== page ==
One such company is Universal Matter Inc., who’s commercial method is based on the Flash Joule Heating (FJH) process discovered by Dr James Tour, professor of organic chemistry and nanotechnology at Rice University in Houston. “Graphene is generally made by pulling graphite sheets apart,” Tour explains, “which is energy intensive and damages the graphene sheets; or by building the graphene sheets one atom at a time, which makes high-quality graphene sheets but on a miniscule scale.
“So, the industry must sacrifice quality for quantity, and both methods are very expensive ($60,000– $200,000 per ton). Our method of Flash Joule Heating is able to produce very high-quality graphene sheets, in bulk quantities, synthesised within seconds.”
Quick as a flash
Unlike Sorensen’s process, FJH is endothermic, operating on the highly efficient conversion of electric current directly into thermal energy when it passes through a resistor. Yet, as Tour notes, “unlike other methods for synthesising graphene, which require highly pure gases, graphite, large amounts of solvent, or very hot furnaces, our method uses no solvents, furnace or reactive gases.” Key advantages to this method, as Tour outlines, include: “scalability, ability to convert waste materials into graphene, high efficiency and low impacts”. What is more, Tour notes, “our method was determined to use 80–88% less energy, 93–97% less water and emits 80–85% less greenhouse gases to synthesise one kilogram of graphene, as compared to current graphene production methods.” Already, Tour says, “Universal Matter is scaling the FJH process to be able to produce tons of graphene per day.”
In fact, as Tour explains, graphene is already being used at scale in some industries. “Ford Motor Company has included graphene in all of their late-model cars in the form of a polymer reinforcing agent – so, grapheme could be sitting in your driveway! Other industries, such as flexible electronics, rechargeable batteries and more, may soon leverage graphene on a truly industrial scale.” But what about the medical field? “Even for simple medical research, much less novel materials, it takes an average of 17 years to reach clinical application and practice – and graphene research only began in earnest 18 years ago”, Tour says. “Medical application of new materials is extremely difficult and time consuming, and has been hampered by struggles of graphene production and quality”. Nevertheless, he’s confident that we will begin to see graphene being used to strengthen medical composites – like bone implants.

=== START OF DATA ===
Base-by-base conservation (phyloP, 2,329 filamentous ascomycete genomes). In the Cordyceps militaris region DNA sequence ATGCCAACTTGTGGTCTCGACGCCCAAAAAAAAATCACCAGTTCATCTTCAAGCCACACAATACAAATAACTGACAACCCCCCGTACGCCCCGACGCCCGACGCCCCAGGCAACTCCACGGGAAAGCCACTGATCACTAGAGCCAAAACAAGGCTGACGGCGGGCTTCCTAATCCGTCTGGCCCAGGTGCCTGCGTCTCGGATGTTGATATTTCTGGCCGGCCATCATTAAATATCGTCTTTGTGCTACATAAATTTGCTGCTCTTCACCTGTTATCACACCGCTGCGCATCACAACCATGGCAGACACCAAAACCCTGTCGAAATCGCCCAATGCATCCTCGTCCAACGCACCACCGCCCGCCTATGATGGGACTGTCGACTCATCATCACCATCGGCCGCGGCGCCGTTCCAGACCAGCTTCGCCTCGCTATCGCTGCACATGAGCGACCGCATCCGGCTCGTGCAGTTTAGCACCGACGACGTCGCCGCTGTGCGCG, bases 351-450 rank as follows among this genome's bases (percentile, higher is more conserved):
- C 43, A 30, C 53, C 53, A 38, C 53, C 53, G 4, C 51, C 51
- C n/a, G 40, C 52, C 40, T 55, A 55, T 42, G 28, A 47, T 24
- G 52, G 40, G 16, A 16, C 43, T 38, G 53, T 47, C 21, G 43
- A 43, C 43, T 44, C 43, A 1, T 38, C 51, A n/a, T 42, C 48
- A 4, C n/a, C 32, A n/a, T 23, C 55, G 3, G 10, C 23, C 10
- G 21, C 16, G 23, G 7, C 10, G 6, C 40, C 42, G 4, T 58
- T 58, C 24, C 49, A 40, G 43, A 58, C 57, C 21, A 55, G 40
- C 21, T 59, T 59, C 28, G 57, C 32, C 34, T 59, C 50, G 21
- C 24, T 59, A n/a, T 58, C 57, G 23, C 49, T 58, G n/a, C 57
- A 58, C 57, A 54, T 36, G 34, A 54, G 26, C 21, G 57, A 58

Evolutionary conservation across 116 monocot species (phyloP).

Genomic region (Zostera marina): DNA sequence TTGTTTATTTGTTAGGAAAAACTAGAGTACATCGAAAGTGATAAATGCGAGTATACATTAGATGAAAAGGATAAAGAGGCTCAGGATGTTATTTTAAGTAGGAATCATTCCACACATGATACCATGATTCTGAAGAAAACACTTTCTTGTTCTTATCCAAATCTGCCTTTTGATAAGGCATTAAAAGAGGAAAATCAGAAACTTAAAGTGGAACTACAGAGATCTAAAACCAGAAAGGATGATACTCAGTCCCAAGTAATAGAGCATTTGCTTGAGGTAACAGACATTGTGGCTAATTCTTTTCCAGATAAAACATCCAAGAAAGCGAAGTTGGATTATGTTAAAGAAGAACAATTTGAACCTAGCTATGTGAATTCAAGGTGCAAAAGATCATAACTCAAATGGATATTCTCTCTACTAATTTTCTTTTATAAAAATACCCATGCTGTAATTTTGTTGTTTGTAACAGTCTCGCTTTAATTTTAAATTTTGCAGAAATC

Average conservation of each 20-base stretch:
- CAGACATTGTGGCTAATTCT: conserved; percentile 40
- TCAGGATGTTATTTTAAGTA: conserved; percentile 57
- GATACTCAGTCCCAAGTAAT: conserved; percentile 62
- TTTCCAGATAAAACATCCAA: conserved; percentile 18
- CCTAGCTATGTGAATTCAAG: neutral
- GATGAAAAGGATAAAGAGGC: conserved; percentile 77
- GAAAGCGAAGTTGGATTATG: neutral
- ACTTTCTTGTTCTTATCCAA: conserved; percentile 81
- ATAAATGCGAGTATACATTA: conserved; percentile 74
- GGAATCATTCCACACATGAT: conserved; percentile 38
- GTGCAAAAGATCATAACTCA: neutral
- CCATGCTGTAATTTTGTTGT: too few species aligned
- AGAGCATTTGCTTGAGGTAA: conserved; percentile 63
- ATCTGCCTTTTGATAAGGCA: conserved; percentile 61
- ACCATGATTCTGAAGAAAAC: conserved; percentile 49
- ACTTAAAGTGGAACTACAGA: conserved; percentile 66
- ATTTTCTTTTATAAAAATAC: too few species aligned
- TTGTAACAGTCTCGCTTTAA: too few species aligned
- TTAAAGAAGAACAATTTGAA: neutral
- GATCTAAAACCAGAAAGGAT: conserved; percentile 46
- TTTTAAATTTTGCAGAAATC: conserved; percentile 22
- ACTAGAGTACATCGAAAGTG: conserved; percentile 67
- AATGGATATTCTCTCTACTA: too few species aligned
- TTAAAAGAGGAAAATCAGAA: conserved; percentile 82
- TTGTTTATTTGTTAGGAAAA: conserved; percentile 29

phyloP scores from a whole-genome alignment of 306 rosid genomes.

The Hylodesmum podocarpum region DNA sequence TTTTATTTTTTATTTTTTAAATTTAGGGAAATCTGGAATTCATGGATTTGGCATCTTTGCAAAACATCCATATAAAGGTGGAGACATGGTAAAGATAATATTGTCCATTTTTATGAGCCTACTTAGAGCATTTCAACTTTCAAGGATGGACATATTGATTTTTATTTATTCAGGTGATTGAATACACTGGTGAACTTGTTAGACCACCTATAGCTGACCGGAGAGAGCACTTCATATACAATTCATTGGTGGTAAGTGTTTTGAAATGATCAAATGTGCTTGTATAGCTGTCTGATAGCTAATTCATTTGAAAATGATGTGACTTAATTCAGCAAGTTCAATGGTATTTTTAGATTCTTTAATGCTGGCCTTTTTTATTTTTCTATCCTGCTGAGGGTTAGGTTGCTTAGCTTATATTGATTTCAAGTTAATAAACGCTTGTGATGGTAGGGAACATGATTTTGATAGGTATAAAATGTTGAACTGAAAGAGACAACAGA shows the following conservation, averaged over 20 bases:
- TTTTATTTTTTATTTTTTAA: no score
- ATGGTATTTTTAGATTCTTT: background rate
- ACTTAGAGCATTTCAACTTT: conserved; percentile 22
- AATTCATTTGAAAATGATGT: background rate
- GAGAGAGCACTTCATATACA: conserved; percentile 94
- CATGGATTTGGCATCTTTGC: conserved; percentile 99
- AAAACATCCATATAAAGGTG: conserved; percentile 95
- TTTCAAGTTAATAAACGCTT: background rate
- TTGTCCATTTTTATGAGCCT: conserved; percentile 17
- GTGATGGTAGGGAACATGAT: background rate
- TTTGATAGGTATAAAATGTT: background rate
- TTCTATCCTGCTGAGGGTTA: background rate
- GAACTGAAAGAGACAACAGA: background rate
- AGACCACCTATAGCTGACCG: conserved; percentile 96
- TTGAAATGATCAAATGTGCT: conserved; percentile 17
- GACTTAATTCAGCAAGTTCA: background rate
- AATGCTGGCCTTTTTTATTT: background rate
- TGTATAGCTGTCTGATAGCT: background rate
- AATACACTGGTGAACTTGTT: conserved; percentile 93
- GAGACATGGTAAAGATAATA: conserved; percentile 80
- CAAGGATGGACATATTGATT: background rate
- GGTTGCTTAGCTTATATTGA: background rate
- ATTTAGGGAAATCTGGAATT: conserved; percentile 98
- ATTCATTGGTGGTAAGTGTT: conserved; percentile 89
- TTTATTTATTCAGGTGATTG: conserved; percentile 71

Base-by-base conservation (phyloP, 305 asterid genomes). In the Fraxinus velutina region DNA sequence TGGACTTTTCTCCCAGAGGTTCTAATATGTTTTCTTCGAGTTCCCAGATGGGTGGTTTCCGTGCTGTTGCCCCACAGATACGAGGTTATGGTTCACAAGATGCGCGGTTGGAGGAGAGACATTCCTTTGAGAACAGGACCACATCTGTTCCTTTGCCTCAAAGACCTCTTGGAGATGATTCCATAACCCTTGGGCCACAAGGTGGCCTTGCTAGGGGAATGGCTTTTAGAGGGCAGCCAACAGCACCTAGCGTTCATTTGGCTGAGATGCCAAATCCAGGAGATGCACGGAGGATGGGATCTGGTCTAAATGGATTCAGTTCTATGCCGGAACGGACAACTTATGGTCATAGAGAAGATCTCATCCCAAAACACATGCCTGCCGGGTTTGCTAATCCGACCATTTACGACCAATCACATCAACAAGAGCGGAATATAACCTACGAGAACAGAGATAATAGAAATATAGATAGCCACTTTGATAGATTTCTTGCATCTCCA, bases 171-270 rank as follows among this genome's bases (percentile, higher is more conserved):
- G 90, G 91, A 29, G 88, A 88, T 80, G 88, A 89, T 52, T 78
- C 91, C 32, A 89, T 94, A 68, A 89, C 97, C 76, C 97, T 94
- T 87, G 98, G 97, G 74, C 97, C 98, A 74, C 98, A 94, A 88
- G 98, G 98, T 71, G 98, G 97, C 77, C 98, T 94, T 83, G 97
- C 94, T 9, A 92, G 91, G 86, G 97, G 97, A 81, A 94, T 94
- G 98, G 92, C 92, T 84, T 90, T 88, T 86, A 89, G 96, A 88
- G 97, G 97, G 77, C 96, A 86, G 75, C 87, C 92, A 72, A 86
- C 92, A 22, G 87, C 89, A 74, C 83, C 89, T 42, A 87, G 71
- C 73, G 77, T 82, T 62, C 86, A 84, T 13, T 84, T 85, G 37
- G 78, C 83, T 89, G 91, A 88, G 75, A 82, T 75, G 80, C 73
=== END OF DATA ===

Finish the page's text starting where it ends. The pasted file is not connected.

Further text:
Sorensen also has hopes for the future of graphene in the medical field. He has been working with organic chemist, Dr Stefan Bossmann, to transform HydroGraph’s graphene into what they call “reactive graphene”. It’s a form of graphene oxide in which the surface of HydroGraph’s multi-layer graphene is oxidised, while the in-between layers maintain their graphene integrity. Bossman has collaborated with Hawkeye Medical, Sorensen explains, who have “put protease molecules onto the surface of our graphene. These molecules can detect cancer by a fluorescent technique. It’s not graphene, per se”, he says, “it’s the reactive graphene that allows us to attach these biomarkers to the surface of the graphene […] And once you’ve got reactive things of an organic nature, then all of organic chemistry lies at your feet. The sky’s the limit.”
As for the future of graphene, Sorensen is looking to plastics. Using graphene, he says, “we will [be able to] augment plastics to make them even stronger. And, of course, lightweight plastics are half the density or less than aluminium. So why not have plastic airplanes someday?” Tour is also optimistic about graphene strengthening existing materials. “The use of graphene as a composite additive is amazing,” he says. “For example, adding 0.1g of our flash graphene to 1kg of cement can increase its strength by 35%. This can allow for the use of less cement, one of the single largest sources of greenhouse gases. We have also tested the use of flash graphene in plastic composites, epoxy and more, with great increases in strength.”.
For now, the task remains to get high-quality graphene off the ground and out into the world at scale and HydroGraph’s Breure is confident this will happen in the next few years. “We’re really at the cusp of this changing,” she says. It’s an exciting brink to be on, and one that will undoubtedly have huge ramifications in the medical field, but just how huge, remains for the innovators to imagine.